I’m high risk. That means covering conventions or festivals is always going to come with an element of fear in a world where COVID is becoming more the norm than an abnormality. But at this past weekend’s Crunchyroll, I felt unbelievably comfortable and safer than I thought imaginable while at a convention. And that’s due in no small part to a crew that cared about safety. I was lucky enough to speak with Crunchyroll’s Head of Events, Mary Franklin, and dive deep into the Crunchyroll Expo, its return, staying virtual, and prioritizing the safety of fans, guests, and staff.
On COVID safety protocols, Franklin explained the choices behind keeping a vaccination and masking policy while other conventions removed all restrictions. Franklin said “I’m not kidding when I say that our fans’ safety is our priority. We want to do what we can to make people as safe as possible but we also want people to feel comfortable – not that they’re crammed into a space with a bunch of people without masks. That was a priority going into the show. We saw early in the year that some conventions either removed the policies or didn’t enforce them. We actually pulled out of Anime Central. We were going to exhibit there, but it was not a good time. What I tell all of the teams globally with all of our events is that, if we don’t feel safe having our staff there, we should not be encouraging fans to go there.”
While the packed feeling was felt on day one entrance and of course the concert series, when compared to last month’s Anime Expo which left no room to move and didn’t enforce masks, Crunchyroll Expo was a significantly different experience. Outside queuing for panels and exiting some of the larger panels, I didn’t experience the overwhelming sense of being “crammed in” that seemed to be happening. And that was by design, even with a sold-out show. Franklin elaborated, “We also reduced the capacity. We reduced the number of tickets we sold so that hopefully it doesn’t feel overcrowded. We even gated that outside space so that people can be in the outside courtyard and still in the convention without needing to go through the metal detectors again, letting them go in and out and get air.”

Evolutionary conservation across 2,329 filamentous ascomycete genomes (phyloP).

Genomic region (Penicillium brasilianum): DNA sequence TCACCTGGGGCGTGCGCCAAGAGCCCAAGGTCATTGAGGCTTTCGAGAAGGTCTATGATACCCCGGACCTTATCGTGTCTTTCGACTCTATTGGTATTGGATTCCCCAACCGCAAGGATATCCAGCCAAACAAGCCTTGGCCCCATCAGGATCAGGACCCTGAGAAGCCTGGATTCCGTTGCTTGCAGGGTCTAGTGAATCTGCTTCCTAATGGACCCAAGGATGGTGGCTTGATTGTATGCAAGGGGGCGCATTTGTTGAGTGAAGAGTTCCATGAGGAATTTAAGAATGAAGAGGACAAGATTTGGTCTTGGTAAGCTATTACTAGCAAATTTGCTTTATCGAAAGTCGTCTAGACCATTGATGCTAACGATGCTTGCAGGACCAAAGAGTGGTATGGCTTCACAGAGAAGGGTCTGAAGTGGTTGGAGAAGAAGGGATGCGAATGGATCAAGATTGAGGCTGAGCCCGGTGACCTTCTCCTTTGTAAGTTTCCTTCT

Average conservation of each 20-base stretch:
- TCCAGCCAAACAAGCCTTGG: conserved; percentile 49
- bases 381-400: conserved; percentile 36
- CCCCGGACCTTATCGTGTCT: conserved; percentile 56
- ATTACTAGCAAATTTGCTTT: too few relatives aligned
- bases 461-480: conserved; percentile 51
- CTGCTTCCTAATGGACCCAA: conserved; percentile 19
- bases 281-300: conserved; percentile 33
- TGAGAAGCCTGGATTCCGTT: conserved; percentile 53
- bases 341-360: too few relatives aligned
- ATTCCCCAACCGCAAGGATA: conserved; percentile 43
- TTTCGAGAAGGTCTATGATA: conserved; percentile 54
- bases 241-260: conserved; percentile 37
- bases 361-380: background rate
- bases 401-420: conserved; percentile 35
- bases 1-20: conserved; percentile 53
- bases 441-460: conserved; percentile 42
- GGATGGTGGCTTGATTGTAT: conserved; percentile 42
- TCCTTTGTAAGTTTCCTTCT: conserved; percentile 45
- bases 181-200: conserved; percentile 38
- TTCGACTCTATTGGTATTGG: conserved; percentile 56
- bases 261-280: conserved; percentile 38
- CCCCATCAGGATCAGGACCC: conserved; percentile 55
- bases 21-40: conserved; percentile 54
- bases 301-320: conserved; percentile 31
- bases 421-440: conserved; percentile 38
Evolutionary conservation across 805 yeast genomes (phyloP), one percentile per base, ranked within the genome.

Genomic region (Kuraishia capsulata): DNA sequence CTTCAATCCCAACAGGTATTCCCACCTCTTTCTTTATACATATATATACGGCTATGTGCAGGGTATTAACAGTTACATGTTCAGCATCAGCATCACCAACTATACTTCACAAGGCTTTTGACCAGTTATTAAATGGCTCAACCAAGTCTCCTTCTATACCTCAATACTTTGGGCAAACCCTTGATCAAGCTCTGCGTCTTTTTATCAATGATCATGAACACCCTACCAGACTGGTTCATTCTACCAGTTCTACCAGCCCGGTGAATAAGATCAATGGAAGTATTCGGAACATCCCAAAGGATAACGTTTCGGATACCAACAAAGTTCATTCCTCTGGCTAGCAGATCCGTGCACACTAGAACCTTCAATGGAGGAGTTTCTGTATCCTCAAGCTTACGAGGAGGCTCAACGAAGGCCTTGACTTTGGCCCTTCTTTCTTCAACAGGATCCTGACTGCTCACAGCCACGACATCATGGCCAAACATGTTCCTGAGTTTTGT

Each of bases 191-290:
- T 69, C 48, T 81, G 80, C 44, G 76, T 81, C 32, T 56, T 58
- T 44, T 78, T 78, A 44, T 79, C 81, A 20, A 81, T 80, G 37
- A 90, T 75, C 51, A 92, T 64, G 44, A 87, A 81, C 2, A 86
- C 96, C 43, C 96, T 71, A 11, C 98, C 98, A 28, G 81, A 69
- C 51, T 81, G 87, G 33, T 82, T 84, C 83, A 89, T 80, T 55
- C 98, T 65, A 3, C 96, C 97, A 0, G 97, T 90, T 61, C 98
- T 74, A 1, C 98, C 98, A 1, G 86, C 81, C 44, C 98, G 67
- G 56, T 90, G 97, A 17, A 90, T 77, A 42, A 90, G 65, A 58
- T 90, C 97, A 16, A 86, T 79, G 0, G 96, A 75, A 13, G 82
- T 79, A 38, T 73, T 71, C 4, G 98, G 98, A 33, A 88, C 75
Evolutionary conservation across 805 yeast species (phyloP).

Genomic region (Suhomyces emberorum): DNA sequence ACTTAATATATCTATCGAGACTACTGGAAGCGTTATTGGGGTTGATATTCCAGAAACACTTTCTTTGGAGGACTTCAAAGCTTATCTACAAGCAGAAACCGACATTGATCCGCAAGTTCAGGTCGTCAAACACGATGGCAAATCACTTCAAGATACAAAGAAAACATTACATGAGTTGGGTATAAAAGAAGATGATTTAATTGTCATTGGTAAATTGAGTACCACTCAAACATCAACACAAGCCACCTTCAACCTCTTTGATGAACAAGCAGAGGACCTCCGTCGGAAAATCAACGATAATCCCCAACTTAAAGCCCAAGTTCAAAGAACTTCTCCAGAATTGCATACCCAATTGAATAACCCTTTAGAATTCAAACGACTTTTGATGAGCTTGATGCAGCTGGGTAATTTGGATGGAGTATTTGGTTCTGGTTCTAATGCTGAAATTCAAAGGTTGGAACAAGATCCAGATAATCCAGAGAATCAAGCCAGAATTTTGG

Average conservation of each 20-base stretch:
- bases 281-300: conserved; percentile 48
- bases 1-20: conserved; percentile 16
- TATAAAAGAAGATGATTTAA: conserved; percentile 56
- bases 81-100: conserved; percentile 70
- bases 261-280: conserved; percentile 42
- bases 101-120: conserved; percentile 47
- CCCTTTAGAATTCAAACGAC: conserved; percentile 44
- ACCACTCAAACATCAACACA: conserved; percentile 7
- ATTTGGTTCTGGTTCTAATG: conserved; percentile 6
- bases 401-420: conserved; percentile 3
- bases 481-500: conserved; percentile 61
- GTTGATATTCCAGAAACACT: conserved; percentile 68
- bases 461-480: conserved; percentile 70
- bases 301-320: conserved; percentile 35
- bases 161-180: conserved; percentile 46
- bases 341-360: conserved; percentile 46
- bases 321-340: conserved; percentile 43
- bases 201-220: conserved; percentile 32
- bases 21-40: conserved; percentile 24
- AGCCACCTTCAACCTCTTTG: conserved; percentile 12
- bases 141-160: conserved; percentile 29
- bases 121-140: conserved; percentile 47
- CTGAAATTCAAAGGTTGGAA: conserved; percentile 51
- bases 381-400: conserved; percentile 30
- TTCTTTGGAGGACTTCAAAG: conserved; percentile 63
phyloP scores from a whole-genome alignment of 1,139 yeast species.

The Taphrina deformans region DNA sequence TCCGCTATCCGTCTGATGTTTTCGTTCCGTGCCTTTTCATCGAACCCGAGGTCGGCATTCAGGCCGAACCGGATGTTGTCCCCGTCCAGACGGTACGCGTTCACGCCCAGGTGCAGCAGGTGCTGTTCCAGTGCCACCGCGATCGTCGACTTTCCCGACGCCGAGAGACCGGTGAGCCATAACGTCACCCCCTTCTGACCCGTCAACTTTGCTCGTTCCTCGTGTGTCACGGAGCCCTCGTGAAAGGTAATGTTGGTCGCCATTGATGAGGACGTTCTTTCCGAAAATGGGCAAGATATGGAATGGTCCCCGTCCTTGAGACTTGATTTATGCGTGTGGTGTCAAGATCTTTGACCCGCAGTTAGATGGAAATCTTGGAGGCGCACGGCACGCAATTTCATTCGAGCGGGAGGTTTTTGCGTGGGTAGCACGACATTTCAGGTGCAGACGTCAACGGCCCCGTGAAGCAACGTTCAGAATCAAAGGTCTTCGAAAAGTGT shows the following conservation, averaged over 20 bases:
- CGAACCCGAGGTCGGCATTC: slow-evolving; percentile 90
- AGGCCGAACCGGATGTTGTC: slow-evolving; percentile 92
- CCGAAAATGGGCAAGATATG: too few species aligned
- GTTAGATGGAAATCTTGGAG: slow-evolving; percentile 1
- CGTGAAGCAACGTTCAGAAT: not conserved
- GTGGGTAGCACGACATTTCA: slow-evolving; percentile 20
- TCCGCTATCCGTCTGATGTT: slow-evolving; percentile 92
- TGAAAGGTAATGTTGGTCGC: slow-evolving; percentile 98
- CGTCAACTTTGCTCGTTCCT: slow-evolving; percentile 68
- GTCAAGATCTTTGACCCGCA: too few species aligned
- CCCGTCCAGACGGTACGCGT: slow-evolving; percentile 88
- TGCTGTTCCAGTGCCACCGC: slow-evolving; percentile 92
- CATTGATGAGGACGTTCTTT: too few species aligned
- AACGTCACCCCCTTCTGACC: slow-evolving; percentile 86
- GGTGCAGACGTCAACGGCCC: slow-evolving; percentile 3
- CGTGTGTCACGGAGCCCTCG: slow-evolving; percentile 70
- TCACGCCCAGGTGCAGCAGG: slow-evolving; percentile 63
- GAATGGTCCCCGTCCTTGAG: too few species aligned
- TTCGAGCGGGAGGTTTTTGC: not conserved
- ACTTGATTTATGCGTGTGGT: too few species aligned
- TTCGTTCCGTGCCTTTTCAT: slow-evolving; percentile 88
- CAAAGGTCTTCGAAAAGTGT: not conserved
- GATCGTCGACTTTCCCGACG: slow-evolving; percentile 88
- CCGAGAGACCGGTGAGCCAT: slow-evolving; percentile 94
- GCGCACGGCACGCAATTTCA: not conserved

“We knew going into this that this year we were going to have to be flexible. Maybe the ticket sales would not be good, or maybe they’d be great. That maybe the Japanese guest wouldn’t feel comfortable coming so we thought about what other kinds of great things we could do for fans. Or if there are travel restrictions, which happens, we thought about everything flexibly…There is nothing we can do about the hills and valleys of COVID so we just have to be as prepared as we can be.”
Additionally, Crunchyroll Expo managed to also keep elements of its virtual component, again, while other festivals and conventions have begun to focus only on in-person. Franklin explained, “We saw the global audience we had for the virtual show. We had 222 countries on the virtual show in 2021 and it was like, yeah, we want to keep that global audience as a part of CRX. With the Cosplay Cup, for example, we still have contestants competing from all over the world and I just love that. I love being able to include more fans.” This understanding of community is something that should be replicated across convention spaces not just to encompass large international audiences, but also to allow options for those who can’t travel, whether because of costs, disability, or worries because of high-risk status.
Franklin added, to my joy that this is just the beginning for the virtual component as well, “Eventually I want the Crunchyroll virtual experience to feel like it’s breathing in and out. Pulling people in virtually and then breathing out all of this great content and community. We have ways we can grow that and make it bigger and better.” Additionally, recognizing the international scope of the Crunchyroll fanbase is a feat in and of itself, and creating one community across many cultures is important.